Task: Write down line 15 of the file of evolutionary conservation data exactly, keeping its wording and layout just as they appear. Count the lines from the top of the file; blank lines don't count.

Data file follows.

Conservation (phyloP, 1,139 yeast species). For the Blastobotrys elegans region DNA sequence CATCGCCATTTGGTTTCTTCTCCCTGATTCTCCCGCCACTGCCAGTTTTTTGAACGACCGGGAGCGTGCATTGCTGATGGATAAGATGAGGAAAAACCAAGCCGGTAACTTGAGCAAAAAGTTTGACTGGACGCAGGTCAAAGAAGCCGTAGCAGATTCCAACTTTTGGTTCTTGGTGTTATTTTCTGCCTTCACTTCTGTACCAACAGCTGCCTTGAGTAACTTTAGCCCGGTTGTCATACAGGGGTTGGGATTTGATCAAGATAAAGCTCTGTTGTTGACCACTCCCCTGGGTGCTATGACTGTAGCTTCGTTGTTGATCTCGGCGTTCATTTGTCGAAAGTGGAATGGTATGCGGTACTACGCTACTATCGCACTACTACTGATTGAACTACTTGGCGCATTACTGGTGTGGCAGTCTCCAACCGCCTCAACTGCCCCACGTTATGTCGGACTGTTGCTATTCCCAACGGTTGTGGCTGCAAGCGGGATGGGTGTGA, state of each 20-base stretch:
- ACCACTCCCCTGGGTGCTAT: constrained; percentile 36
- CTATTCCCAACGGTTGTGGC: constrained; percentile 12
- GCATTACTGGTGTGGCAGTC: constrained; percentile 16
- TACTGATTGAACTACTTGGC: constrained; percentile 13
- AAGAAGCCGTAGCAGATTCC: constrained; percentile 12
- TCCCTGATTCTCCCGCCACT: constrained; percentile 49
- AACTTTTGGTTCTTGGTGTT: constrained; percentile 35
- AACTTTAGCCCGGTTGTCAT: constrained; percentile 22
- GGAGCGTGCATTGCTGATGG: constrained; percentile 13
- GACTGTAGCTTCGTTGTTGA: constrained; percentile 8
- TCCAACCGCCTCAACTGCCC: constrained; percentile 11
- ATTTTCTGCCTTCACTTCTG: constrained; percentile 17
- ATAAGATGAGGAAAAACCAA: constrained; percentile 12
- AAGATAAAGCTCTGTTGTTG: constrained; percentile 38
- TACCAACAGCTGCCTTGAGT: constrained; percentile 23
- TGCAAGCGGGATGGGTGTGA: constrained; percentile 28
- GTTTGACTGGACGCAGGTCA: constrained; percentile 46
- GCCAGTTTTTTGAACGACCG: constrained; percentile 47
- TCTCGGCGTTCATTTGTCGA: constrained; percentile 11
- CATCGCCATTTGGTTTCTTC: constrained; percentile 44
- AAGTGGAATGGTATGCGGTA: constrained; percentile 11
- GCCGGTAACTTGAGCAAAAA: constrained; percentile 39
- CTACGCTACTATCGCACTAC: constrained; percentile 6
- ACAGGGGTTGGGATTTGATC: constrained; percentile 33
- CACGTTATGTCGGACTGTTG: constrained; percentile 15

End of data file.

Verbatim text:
- AAGATAAAGCTCTGTTGTTG: constrained; percentile 38